John Hurt, one of the grand figures of TV and film, has been awarded a knighthood for his services to drama.
His distinguished career has taken him through a series of mesmerising performances, from the ground-breaking TV portrayal of Quentin Crisp in The Naked Civil Servant, through his title role in The Elephant Man to his brief incarnation as The Doctor last year in BBC One’s Doctor Who.
Few viewers would ever forget the heart-stopping moment Sir John met his end in Alien, or his role as Winston Smith in 1984.
The 74-year-old, the son of a clergyman, developed an interest in acting at school but was discouraged by his parents and headteacher, and instead went to art college with an eye to becoming a teacher.
However, he went on to land a scholarship for the Royal Academy of Dramatic Art (Rada) and picked up TV and film roles until he had his major breakthrough, appearing in A Man For All Seasons as Richard Rich.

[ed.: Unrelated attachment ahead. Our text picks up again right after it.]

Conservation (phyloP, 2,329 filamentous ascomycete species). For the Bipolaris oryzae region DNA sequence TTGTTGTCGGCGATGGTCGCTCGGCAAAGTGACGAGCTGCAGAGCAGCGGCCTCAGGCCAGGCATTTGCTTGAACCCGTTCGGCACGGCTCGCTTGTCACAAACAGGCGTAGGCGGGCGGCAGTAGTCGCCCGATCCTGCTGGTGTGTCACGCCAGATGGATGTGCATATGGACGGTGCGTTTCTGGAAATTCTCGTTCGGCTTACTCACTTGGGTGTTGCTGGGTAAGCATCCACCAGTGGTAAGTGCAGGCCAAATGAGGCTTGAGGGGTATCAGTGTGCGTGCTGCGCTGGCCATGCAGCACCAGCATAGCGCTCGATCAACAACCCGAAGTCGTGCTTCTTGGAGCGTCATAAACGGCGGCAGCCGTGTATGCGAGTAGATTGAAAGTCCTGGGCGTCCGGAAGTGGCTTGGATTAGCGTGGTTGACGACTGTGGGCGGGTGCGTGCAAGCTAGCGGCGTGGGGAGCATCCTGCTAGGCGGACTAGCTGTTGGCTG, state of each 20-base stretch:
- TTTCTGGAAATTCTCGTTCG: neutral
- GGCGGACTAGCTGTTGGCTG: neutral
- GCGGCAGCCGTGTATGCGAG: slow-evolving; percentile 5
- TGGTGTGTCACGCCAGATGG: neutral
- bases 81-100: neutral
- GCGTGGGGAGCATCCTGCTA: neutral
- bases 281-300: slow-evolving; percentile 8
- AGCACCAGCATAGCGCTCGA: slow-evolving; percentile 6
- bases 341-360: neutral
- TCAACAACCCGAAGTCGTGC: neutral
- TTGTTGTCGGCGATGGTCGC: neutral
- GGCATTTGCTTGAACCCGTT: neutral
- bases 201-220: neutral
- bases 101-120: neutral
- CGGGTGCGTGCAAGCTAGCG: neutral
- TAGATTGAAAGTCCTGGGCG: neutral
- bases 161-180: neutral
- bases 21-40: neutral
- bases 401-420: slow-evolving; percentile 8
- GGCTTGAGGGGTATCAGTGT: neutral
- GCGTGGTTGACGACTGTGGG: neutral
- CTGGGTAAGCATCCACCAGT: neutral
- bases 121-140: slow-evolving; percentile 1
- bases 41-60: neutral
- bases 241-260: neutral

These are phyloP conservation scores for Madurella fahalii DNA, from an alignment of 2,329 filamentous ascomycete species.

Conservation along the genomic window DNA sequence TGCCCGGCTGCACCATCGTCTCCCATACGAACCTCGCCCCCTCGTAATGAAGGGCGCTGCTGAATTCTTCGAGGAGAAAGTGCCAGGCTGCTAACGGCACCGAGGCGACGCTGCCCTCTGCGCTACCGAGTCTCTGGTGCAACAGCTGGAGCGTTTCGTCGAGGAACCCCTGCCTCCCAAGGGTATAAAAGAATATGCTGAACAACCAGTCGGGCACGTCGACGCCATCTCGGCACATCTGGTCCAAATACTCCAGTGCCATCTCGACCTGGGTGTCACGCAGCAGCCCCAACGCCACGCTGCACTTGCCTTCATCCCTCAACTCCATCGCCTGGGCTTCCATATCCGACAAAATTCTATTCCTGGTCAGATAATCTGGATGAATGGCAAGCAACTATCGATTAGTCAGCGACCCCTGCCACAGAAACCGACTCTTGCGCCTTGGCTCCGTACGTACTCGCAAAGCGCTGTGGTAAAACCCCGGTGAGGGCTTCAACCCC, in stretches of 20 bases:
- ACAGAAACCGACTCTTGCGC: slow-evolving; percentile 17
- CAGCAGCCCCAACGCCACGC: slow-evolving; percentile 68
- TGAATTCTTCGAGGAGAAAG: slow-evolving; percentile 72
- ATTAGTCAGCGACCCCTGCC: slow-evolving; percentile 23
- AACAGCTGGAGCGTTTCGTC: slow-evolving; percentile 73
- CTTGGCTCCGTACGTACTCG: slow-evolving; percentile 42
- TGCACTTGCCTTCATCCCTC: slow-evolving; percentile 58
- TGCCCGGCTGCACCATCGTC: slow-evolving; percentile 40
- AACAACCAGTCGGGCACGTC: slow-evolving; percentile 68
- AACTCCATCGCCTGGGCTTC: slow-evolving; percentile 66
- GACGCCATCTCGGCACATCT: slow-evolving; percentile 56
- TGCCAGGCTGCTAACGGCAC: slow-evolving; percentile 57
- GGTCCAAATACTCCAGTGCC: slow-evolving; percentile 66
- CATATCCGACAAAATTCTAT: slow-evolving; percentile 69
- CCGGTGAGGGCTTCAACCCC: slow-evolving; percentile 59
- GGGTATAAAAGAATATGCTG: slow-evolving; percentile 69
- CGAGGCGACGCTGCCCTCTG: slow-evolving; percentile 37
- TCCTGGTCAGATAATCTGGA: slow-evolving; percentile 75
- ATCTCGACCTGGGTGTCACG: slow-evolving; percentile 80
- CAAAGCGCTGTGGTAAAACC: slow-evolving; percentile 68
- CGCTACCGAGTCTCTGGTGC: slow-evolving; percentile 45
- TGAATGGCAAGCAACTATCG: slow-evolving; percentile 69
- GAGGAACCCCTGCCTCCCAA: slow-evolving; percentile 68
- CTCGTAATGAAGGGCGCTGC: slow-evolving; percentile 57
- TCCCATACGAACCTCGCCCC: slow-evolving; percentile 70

Sir John achieved further prominence in the film 10 Rillington Place as Timothy Evans who was wrongly executed for the crimes of serial killer John Christie (played by Richard Attenborough), and as Caligula in the celebrated BBC drama I, Claudius.
His distinctive voice graced a chilling Aids awareness ad campaign in the 1980s, the character of Hazel in the animated film Watership Down and Kilgharrah the dragon in the BBC series Merlin.
Other roles have included occasional appearances as wand-maker Mr Ollivander in the Harry Potter films, his performance as Stephen Ward – a key figure in the Profumo affair – in Scandal and a reprisal of his role as Crisp for An Englishman In New York in 2009, 34 years after his original portrayal of the flamboyant figure.